When physicists working on experiments at the Large Hadron Collider (LHC) announced on July 4 that they observed a new particle that may contain properties of the elusive Higgs boson, several Florida State University researchers had a special reason to celebrate.
Florida State’s Harrison Prosper, the Kirby Kemper Professor of Physics; Professor Laura Reina; and Associate Professor Todd Adams are among hundreds of scientists and graduate students from American institutions who have played important roles in the search for the Higgs at the LHC, located at the immense CERN laboratory near Geneva, Switzerland. More than 1,700 people from 89 American universities —including Florida State University — and seven U.S. Department of Energy (DOE) national laboratories helped design, build and operate the LHC accelerator and its four particle detectors.
The United States, through the DOE’s Office of Science and the National Science Foundation, provides support for research and detector operations at the LHC and also supplies computing for the “A Toroidal LHC Apparatus” (ATLAS) and “Compact Muon Solenoid” (CMS) experiments, both of which were heavily engaged in the search for the Higgs boson. Florida State has been a member of the CMS collaboration since 1994, when design of the experiment was just beginning.
Prosper, FSU computer specialist Kurtis Johnson and graduate student Joseph Bochenek, who is currently at CERN, worked directly on one of the analyses used for the discovery. Prosper has long championed the advanced analysis techniques necessary to make this discovery with the data available.
“In my view, there is simply no way we could have arrived at this point now without the use of such methods,” Prosper said. “It was obvious to myself and my colleagues way back in 2000 (and we wrote a paper to that effect) that the use of such techniques was the only responsible way forward in the Higgs search if we were not to waste taxpayers’ money by throwing away expensively acquired data. This is a fabulous result which is only the first step toward understanding this new particle.”
The new particle is in the mass region around 126 gigaelectronvolts. (A gigaelectronvolt a unit of energy equal to 1 billion electron volts.) Publication of the analyses is expected around the end of July. However, scientists will need to collect more data and run further analysis to determine its properties, including whether it is the Higgs boson.
The Higgs mechanism is a very simple and far-reaching idea, which for particle physicists can explain the origin of one of the fundamental properties of truly elementary particles: mass. Mass is not an intrinsic property, but is generated through the interaction with the Higgs boson.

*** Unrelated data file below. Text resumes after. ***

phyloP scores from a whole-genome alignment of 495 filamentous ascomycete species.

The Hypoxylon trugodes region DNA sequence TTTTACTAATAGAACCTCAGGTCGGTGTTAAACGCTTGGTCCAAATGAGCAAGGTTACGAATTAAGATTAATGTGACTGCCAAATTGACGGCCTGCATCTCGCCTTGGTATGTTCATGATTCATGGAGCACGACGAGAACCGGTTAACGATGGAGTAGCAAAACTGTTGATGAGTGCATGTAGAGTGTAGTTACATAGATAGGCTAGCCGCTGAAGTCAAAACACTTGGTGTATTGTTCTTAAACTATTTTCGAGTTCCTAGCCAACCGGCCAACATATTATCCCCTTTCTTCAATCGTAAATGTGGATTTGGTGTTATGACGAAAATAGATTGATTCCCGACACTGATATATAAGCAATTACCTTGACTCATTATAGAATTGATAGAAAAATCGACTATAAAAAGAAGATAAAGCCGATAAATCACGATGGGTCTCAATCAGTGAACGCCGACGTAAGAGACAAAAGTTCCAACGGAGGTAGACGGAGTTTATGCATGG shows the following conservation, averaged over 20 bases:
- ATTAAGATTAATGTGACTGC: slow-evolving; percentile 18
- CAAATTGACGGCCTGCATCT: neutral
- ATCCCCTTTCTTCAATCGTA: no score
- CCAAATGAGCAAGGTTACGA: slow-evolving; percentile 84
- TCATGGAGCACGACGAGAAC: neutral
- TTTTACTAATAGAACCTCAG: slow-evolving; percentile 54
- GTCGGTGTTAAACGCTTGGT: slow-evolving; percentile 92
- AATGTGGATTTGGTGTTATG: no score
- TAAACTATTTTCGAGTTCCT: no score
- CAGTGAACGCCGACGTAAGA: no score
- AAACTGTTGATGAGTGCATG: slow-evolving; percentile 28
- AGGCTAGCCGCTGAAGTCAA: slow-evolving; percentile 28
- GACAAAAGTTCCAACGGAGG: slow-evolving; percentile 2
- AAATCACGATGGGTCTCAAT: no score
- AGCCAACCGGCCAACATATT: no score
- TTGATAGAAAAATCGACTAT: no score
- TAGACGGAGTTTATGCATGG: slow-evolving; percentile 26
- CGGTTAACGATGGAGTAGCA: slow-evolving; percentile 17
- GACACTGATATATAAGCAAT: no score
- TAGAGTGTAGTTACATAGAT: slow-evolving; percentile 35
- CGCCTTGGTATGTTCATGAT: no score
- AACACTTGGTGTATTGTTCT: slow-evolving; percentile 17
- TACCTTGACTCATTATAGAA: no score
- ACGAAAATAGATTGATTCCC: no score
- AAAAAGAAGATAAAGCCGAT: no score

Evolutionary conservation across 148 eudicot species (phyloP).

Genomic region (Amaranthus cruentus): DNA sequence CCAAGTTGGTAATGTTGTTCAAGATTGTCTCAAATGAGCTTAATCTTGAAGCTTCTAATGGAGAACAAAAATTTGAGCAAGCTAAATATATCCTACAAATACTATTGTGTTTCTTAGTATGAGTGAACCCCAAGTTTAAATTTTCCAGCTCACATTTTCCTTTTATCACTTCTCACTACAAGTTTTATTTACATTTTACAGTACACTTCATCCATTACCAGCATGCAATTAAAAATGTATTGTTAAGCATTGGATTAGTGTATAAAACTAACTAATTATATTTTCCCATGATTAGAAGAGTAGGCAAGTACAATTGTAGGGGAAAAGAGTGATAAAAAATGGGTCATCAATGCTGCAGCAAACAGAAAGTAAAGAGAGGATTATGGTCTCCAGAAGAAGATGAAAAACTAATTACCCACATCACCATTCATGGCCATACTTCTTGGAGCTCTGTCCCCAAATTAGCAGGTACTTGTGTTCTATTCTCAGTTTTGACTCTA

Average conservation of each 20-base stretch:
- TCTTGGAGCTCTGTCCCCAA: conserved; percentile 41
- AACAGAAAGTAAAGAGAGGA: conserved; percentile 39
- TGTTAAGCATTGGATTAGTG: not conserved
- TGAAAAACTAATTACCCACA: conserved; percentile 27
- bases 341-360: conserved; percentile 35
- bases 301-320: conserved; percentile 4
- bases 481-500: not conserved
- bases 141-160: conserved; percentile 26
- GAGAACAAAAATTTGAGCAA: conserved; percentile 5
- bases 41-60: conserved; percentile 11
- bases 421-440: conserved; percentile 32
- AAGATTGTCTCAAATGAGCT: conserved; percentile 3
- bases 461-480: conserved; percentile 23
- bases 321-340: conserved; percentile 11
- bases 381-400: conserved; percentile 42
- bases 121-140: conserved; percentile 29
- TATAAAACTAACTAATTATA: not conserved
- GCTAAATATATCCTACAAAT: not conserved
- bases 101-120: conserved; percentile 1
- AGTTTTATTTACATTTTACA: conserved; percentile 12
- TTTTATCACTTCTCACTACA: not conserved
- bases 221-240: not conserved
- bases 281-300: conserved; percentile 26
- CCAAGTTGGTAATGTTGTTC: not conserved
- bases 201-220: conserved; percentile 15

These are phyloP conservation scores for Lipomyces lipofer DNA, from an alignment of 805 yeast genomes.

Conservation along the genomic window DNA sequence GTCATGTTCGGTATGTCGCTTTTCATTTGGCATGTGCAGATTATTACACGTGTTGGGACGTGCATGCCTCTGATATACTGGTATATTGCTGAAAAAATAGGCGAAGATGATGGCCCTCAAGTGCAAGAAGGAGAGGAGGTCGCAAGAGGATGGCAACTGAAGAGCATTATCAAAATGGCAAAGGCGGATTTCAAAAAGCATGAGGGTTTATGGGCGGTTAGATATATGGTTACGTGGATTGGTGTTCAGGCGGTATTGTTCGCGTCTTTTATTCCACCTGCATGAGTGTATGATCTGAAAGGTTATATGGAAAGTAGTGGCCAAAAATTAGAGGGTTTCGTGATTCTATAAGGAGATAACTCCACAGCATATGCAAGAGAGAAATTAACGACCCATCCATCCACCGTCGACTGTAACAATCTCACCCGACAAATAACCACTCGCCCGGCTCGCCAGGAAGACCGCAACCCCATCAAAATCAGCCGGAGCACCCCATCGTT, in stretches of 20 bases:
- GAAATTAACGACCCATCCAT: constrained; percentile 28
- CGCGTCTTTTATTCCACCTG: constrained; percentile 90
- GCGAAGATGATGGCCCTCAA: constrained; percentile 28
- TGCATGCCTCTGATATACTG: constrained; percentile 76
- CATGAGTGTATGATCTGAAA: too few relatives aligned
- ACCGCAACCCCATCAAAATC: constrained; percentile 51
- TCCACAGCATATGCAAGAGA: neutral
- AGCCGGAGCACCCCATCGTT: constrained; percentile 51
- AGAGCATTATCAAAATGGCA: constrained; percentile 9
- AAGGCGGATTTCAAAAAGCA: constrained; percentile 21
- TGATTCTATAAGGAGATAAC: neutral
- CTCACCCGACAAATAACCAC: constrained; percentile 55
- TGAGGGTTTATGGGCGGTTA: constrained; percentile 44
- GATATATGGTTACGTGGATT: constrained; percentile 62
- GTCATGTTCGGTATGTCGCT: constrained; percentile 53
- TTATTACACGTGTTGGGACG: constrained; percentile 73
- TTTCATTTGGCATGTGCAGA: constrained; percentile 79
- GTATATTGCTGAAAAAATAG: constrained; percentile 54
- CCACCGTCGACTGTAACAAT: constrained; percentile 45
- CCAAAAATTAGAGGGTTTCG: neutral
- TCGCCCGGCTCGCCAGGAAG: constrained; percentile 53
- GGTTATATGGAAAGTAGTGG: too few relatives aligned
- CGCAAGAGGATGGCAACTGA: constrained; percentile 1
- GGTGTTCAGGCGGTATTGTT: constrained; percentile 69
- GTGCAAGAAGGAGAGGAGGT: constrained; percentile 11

The Standard Model of particle physics has proven to explain correctly the elementary particles and forces of nature through more than four decades of experimental tests. But it cannot, without the Higgs boson, explain how most of these particles acquire their mass, a key ingredient in the formation of our universe.
Scientists proposed in 1964 the existence of a new particle, now known as the Higgs boson, whose coupling with other particles would determine their mass. Experiments at the Large Electron-Positron (LEP) Collider at CERN and the Tevatron collider at the Department of Energy’s Fermilab have searched for the Higgs boson, but it has eluded discovery.
Fermilab’s experiments recently presented final results on the search for the Higgs which showed hints of a new particle, but the data was insufficient to be a discovery. Only now, after decades of developments in accelerator and detector technology and computing — not to mention advancements in the understanding of the rest of the Standard Model — are scientists approaching the moment of knowing whether the Higgs was the right solution to this problem.
When protons collide in the Large Hadron Collider, their energy can convert into mass, often creating short-lived particles. These particles quickly decay into pairs of lighter, more stable particles that scientists can record with their detectors.
Theoretical physicists have predicted the rate at which the Higgs boson will be produced in high-energy, proton-proton collisions at the LHC and also how it decays into certain combinations of observable particles.
“In the last two years I’ve been part of a group of theorists and experimentalists that provided an updated set of predictions for Higgs boson searches to be used by ATLAS and CMS, using start-of-the-art theoretical calculations,” Reina said. “I’m at the same time amazed and humbled by the fact that this incredible effort has indeed contributed to the discovery of a particle that could be the Higgs boson. It is one of the most exciting moments in my scientific career, and I feel so lucky to have been part of it.”
The FSU High Energy Physics group consists of nine faculty members, a computer research specialist, two emeritus members, four postdoctoral researchers and 18 graduate students. The experimentalists work on the CMS experiment at CERN and the similar DØ, or DZero, experiment at Fermilab outside of Chicago, while the theorists investigate deepening our current understanding of particle interactions along with exploring models of new physics.
“This new particle is the most important discovery in particle physics in the past several decades,” Adams said. “But it is only the beginning of the program at the LHC. We hope and expect to learn even more about the fundamental pieces of nature.”